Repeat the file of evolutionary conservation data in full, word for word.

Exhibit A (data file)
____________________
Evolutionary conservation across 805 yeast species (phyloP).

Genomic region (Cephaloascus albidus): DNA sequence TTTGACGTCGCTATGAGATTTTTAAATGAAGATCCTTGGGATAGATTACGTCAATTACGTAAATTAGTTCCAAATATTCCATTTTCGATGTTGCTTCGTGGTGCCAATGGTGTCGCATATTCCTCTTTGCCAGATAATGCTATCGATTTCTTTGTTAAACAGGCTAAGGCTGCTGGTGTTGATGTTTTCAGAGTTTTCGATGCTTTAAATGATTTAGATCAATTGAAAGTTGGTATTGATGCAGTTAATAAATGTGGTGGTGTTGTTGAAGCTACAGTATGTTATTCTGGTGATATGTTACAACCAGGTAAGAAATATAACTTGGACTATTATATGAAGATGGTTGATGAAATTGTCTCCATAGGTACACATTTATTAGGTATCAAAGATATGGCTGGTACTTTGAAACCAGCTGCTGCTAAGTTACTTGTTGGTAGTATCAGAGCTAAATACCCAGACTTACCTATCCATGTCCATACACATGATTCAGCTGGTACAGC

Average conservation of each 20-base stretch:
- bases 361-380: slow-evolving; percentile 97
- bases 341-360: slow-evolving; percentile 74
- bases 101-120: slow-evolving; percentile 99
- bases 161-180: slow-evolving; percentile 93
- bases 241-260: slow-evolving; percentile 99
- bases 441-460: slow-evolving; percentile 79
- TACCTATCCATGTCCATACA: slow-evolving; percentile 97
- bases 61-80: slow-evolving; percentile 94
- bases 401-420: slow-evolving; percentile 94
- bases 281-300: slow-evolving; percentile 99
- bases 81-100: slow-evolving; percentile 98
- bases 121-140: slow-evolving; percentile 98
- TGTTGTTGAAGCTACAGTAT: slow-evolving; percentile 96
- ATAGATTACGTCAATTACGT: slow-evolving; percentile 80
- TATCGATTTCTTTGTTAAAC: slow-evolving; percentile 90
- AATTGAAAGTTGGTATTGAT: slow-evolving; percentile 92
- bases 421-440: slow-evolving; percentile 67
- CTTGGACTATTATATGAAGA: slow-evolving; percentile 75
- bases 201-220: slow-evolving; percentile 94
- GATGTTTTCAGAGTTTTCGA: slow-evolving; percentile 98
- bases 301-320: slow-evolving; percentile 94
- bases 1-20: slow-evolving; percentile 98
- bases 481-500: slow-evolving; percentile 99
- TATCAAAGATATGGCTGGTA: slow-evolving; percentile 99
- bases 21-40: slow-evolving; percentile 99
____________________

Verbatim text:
Evolutionary conservation across 805 yeast species (phyloP).

Genomic region (Cephaloascus albidus): DNA sequence TTTGACGTCGCTATGAGATTTTTAAATGAAGATCCTTGGGATAGATTACGTCAATTACGTAAATTAGTTCCAAATATTCCATTTTCGATGTTGCTTCGTGGTGCCAATGGTGTCGCATATTCCTCTTTGCCAGATAATGCTATCGATTTCTTTGTTAAACAGGCTAAGGCTGCTGGTGTTGATGTTTTCAGAGTTTTCGATGCTTTAAATGATTTAGATCAATTGAAAGTTGGTATTGATGCAGTTAATAAATGTGGTGGTGTTGTTGAAGCTACAGTATGTTATTCTGGTGATATGTTACAACCAGGTAAGAAATATAACTTGGACTATTATATGAAGATGGTTGATGAAATTGTCTCCATAGGTACACATTTATTAGGTATCAAAGATATGGCTGGTACTTTGAAACCAGCTGCTGCTAAGTTACTTGTTGGTAGTATCAGAGCTAAATACCCAGACTTACCTATCCATGTCCATACACATGATTCAGCTGGTACAGC

Average conservation of each 20-base stretch:
- bases 361-380: slow-evolving; percentile 97
- bases 341-360: slow-evolving; percentile 74
- bases 101-120: slow-evolving; percentile 99
- bases 161-180: slow-evolving; percentile 93
- bases 241-260: slow-evolving; percentile 99
- bases 441-460: slow-evolving; percentile 79
- TACCTATCCATGTCCATACA: slow-evolving; percentile 97
- bases 61-80: slow-evolving; percentile 94
- bases 401-420: slow-evolving; percentile 94
- bases 281-300: slow-evolving; percentile 99
- bases 81-100: slow-evolving; percentile 98
- bases 121-140: slow-evolving; percentile 98
- TGTTGTTGAAGCTACAGTAT: slow-evolving; percentile 96
- ATAGATTACGTCAATTACGT: slow-evolving; percentile 80
- TATCGATTTCTTTGTTAAAC: slow-evolving; percentile 90
- AATTGAAAGTTGGTATTGAT: slow-evolving; percentile 92
- bases 421-440: slow-evolving; percentile 67
- CTTGGACTATTATATGAAGA: slow-evolving; percentile 75
- bases 201-220: slow-evolving; percentile 94
- GATGTTTTCAGAGTTTTCGA: slow-evolving; percentile 98
- bases 301-320: slow-evolving; percentile 94
- bases 1-20: slow-evolving; percentile 98
- bases 481-500: slow-evolving; percentile 99
- TATCAAAGATATGGCTGGTA: slow-evolving; percentile 99
- bases 21-40: slow-evolving; percentile 99